Friday, July 29, 2005

More prostate fun…

I suspected something was up when I saw my proctologist’s phone number on the Caller ID recorder, twice, but no message had been left on the answering machine. “Sorry, but your biopsy results were positive” is not a message one would normally leave on an answering machine. The doctor’s office and I played telephone tag for a day and a half before we finally linked up this afternoon. I received the news that I’m officially one of the “1 in 6 men who will contract Prostate cancer in their lifetime.” Lucky me.

What can you say? More importantly, what can you do? My doctor is on vacation at the moment (one of his partners called me with the news) and won’t be back until next week. Then we’re going to have a meeting and I’ll learn my options. Will it be treatment; chemo or radiation, or will it be surgery? Will it be “watchful waiting”? Who knows? We’ll find out…

Good news. Prostate cancer is, normally, very slow growing. Bad news. Out of the 14 biopsy threads taken in this latest set of tests, 4 of them were positive. This is nearly 30% of the samples taken. Another biopsy I took less than a year ago was completely negative. So, 0% to 30% in less than a year. I’m not comforted…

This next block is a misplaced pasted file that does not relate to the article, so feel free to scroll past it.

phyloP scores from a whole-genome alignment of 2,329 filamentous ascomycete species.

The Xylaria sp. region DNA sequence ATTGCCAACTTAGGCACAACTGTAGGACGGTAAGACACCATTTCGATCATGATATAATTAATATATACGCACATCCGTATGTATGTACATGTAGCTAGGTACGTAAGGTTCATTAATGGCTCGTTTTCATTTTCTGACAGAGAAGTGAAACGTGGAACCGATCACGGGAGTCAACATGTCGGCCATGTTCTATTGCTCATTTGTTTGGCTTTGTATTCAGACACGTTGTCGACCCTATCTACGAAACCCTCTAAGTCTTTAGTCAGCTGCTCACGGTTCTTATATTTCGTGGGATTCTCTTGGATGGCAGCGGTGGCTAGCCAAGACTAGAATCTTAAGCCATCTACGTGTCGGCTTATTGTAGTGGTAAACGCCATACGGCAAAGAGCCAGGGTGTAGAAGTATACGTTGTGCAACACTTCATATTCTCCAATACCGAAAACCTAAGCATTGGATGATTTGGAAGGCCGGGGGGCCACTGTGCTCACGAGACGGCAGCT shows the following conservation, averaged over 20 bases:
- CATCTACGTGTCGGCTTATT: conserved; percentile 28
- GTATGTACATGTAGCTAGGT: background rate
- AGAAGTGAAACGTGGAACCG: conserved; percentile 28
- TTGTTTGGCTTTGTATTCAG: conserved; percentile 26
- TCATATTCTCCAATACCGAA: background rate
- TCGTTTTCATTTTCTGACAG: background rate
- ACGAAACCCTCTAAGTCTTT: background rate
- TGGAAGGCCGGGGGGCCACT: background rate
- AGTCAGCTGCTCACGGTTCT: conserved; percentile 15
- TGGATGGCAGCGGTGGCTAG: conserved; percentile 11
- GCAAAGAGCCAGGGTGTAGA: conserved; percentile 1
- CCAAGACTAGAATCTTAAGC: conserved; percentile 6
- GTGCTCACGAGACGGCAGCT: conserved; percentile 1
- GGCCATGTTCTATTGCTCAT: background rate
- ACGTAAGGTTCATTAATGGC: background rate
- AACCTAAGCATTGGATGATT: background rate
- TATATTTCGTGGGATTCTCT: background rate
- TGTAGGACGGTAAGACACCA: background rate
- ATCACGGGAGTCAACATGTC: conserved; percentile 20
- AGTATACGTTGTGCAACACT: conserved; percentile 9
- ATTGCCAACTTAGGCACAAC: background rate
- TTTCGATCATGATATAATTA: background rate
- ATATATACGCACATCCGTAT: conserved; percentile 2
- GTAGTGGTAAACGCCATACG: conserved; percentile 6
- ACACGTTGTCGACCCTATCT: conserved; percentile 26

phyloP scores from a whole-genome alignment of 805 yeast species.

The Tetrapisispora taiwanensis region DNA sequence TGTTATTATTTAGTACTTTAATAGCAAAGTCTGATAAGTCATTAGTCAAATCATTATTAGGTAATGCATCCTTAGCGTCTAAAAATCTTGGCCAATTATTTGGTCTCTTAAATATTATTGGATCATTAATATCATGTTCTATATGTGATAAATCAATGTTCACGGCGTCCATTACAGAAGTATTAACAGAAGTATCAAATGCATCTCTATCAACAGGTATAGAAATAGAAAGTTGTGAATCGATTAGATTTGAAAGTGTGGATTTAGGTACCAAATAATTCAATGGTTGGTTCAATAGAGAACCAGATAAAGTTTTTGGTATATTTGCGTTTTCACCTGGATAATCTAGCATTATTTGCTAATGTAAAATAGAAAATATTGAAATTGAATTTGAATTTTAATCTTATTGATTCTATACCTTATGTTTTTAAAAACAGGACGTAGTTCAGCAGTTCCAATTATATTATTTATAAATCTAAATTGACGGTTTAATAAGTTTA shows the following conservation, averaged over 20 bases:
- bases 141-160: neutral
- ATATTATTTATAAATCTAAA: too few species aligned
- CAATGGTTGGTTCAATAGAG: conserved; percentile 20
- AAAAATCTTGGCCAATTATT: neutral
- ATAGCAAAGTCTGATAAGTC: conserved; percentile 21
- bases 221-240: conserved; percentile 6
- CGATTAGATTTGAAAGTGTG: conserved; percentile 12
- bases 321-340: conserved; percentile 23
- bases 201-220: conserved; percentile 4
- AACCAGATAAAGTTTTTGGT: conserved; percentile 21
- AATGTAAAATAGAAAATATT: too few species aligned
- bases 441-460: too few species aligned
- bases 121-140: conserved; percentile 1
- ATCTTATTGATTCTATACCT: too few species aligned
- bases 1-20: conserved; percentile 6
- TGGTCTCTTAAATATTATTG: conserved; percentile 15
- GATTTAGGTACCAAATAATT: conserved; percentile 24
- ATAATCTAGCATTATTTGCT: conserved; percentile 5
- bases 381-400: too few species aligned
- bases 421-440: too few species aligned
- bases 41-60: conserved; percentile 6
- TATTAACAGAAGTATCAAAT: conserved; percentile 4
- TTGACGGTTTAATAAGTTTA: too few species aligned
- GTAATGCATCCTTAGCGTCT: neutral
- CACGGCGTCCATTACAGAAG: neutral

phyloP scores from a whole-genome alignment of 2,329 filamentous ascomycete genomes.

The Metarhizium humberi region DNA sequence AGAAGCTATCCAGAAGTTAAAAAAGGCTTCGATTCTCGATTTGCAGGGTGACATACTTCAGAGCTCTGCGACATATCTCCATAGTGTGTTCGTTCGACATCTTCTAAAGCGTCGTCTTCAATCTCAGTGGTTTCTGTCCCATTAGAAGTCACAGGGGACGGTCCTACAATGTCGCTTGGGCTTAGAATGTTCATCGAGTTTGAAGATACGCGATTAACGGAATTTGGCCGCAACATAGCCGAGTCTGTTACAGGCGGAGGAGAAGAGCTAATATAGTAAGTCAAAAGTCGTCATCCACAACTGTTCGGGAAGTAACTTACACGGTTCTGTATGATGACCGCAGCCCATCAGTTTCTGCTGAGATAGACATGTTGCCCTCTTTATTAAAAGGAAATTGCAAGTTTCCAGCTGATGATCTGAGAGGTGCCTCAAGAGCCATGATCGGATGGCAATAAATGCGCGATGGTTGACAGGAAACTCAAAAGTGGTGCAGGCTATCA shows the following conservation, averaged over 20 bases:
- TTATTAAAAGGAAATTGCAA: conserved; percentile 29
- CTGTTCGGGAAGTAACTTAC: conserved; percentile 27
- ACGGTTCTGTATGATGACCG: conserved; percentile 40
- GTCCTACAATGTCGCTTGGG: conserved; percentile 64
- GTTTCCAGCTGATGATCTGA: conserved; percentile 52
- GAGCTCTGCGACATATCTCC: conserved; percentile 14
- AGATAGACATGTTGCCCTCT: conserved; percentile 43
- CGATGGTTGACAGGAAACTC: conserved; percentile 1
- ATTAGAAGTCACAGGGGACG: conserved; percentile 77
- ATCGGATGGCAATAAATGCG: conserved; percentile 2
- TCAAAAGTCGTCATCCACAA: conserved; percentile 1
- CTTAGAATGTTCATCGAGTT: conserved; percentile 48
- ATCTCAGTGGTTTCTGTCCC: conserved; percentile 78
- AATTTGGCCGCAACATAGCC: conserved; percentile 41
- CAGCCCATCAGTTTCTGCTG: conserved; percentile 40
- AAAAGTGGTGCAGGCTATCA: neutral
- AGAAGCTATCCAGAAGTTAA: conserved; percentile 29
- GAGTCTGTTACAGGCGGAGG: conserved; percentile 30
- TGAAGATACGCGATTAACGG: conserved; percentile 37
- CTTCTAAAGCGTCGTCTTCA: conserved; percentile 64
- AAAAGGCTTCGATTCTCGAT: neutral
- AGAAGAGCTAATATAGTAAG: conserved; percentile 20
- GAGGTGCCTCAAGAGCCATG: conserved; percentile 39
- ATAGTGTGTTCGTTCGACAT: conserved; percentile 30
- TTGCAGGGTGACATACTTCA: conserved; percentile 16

Good news. The doctor who spoke with me today told me that my “Gleason Score” is a “6” and that’s “good”. Bad news. I did a little research on the Internet today and find that a “6” is NOT good – its just one step below “aggressive” in tumor growth. Is this doctor just blowing smoke up my ass? Maybe I’m just misinterpreting the web site.

Good news. The cure rate for this type of cancer, if caught early enough, is supposedly nearly 100%. Bad news. Both my father and his mother died of cancer…

So, we’ll see. 95% of me thinks that everything is fine, that I’ll have some interesting medical experiences over the next several months that I’ll share with you on this blog and then it will be over. The other 5% of me is thinking “Oh God, Oh God, Oh God…”

In an earlier posting, I had poked fun at my proctologist for wanting to do another, and more thorough, biopsy. It goes without saying that I am now, more than ever, very grateful for his vigilance.

Stay tuned…

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